In the first aria, "Herr, deine Güte reicht, so weit der Himmel ist" (Lord, your goodness reaches as wide as Heaven), soprano and two obbligato violins illustrate in raising lines the text "so weit die Wolken gehen" (as far as the clouds soar), adding extended coloraturas on "preisen" (praise) and "weisen" (indicate [the way]).
The recitative beginning Part II, "Einer aber unter ihnen, da er sahe, daß er gesund worden war" (One, however, among them, when he saw that he was cured), is of narrative character and therefore given to the tenor voice, similar to the Evangelist in Bach's Passions.
The second aria, "Welch Übermaß der Güte" (What an abundance of goodness), is accompanied by the strings. Both arias share a structure of three vocal sections, avoiding a vocal da capo, but combining the last section with the ritornello, thus achieving a unity of the movement.
John Eliot Gardiner admires particularly the closing chorale, "Wie sich ein Vater erbarmet" (As a father has mercy), for its "wonderful word-painting for the 'flower and fallen leaves' and 'the wind [which] only has to pass over'". He compares it to the central movement of the motet Singet dem Herrn ein neues Lied, BWV 225.
The sortable table follows the selection on the Bach Cantatas Website. Ensembles singing one voice per part (OVPP) and playing period instruments are marked by green background.
|Title||Conductor / Choir / Orchestra||Soloists||Label||Year||Choir type||Orch. type|
|J. S. Bach: Kantaten BWV 110, BWV 17||Hans ThammWindsbacher KnabenchorPforzheim Chamber Orchestra||Cantate||1961||Chamber|
|Bach: Sacred Cantatas, Vol. 1, BWV 1–14, 16–19||Nikolaus HarnoncourtConcentus Musicus Wien||Teldec||1972||Period|
|Bach Cantatas Vol. 4 – Sundays after Trinity I||Karl RichterMünchener Bach-ChorMünchener Bach-Orchester||Archiv Produktion||1977|
|Die Bach Kantate Vol. 17||Helmuth RillingGächinger KantoreiBach-Collegium Stuttgart||Hänssler||1982||Chamber|
|Bach Edition Vol. 8 – Cantatas Vol. 3||Pieter Jan LeusinkHolland Boys ChoirNetherlands Bach Collegium||Brilliant Classics||1999||Period|
|Bach Cantatas Vol. 7: Ambronay / Bremen||John Eliot GardinerMonteverdi ChoirEnglish Baroque Soloists||Soli Deo Gloria||2000||Period|
|J. S. Bach: Complete Cantatas Vol. 17||Ton KoopmanAmsterdam Baroque Orchestra & Choir||Antoine Marchand||2002||Period|
|J. S. Bach: Cantatas for the Complete Liturgical Year Vol. 5||Sigiswald KuijkenLa Petite Bande||Challenge Classics||2006||OVPP||Period|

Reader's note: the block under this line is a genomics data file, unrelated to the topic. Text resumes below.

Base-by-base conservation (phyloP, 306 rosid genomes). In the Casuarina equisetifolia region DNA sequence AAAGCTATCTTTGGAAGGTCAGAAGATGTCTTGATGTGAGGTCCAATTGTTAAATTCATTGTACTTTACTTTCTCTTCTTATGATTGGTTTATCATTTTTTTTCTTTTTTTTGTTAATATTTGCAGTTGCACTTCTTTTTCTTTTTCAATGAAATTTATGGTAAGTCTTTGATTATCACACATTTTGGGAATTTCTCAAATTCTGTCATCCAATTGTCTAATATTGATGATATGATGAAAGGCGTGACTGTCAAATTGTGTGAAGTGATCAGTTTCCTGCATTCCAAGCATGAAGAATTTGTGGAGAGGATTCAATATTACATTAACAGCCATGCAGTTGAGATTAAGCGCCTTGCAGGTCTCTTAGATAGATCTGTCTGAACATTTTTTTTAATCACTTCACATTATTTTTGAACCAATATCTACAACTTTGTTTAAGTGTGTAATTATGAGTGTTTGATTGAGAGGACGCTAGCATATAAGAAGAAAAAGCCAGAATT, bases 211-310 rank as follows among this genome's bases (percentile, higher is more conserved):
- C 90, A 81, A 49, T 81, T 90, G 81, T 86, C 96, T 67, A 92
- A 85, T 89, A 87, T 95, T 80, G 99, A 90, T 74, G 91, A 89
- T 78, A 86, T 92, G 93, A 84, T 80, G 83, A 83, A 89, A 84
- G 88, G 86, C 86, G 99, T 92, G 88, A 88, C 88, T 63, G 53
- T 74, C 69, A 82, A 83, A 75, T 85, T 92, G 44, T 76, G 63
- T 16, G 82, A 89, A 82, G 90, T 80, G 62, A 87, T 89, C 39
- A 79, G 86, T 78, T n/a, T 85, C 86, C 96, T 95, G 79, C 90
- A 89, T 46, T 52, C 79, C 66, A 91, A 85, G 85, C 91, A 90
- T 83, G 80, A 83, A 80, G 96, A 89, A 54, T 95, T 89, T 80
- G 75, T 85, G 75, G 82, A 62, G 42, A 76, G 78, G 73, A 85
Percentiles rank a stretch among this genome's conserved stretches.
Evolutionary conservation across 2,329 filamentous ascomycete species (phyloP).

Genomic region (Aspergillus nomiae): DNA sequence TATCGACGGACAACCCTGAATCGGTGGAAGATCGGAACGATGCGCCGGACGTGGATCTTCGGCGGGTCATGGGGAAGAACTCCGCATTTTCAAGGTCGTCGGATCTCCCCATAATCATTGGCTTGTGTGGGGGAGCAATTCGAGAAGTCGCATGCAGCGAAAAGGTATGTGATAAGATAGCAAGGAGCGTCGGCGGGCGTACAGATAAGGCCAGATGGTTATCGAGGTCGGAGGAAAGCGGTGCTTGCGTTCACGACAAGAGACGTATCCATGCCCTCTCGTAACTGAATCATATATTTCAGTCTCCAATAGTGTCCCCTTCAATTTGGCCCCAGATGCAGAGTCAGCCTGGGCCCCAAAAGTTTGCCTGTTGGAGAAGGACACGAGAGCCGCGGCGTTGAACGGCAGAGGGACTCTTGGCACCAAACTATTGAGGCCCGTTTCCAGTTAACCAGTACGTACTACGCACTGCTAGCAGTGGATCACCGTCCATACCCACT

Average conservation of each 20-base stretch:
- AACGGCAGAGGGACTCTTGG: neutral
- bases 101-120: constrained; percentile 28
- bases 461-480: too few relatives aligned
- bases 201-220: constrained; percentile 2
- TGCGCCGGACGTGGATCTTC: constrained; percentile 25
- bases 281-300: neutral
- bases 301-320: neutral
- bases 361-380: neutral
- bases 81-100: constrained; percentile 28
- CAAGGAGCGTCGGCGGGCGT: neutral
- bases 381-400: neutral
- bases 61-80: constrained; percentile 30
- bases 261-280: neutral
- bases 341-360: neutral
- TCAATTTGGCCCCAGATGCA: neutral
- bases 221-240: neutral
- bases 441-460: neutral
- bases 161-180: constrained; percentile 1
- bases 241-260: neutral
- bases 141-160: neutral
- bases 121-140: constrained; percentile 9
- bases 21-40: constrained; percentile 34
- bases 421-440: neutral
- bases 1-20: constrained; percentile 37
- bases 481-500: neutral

|J. S. Bach: Cantatas Vol. 46 – Cantatas from Leipzig 1723 / IV – BWV 46, 95, 136, 138||Masaaki SuzukiBach Collegium Japan||BIS||2009||Period
- Dellal, Pamela. "BWV 17 – "Wer Dank opfert, der preiset mich"". Emmanuel Music. Retrieved 15 September 2014.
- Dürr, Alfred (1981). Die Kantaten von Johann Sebastian Bach (in German). Vol. 1 (4 ed.). Deutscher Taschenbuchverlag. pp. 437–439. ISBN 3-423-04080-7.
- Hofmann, Klaus (1998). "Wer Dank opfert, der preiset mich, BWV 17 / Whoso offereth praise glorifieth me" (PDF). Bach Cantatas Website. pp. 6, 8. Retrieved 7 September 2012.
- Wolff, Christoph (1998). "Bach's Third Yearly Cycle of Cantatas from Leipzig (1725–1727), II" (PDF). Bach Cantatas Website. pp. 7, 9. Retrieved 7 September 2012.
- "Nun lob, mein' Seel', den Herren / Text and Translation of Chorale". Bach Cantatas Website. 2008. Retrieved 4 September 2012.
- Bischof, Walter F. "BWV 17 Wer Dank opfert, der preiset mich". University of Alberta. Retrieved 30 August 2015.
- Mincham, Julian (2010). "Chapter 24 BWV 17 Wer Dank opfert, der preiset mich". jsbachcantatas.com. Retrieved 4 September 2012.
- Grob, Jochen (2014). "BWV 17 / BC A 131" (in German). s-line.de. Retrieved 30 August 2015.
- Gardiner, John Eliot (2006). Johann Sebastian Bach (1685-1750) / Cantatas Nos 17, 19, 25, 50, 78, 130 & 149 (Media notes). Soli Deo Gloria (at Hyperion Records website). Retrieved 2 September 2018.
- Oron, Aryeh. "Cantata BWV BWV 17 Wer Dank opfert, der preiset mich". Bach Cantatas Website. Retrieved 30 August 2015.
- Wer Dank opfert, der preiset mich, BWV 17: Scores at the International Music Score Library Project
- Wer Dank opfert, der preiset mich BWV 17; BC A 131 / Sacred cantata (14th Sunday after Trinity) Bach Digital
- BWV 17 Wer Dank opfert, der preiset mich: English translation, University of Vermont
- BWV 17.7 bach-chorales.com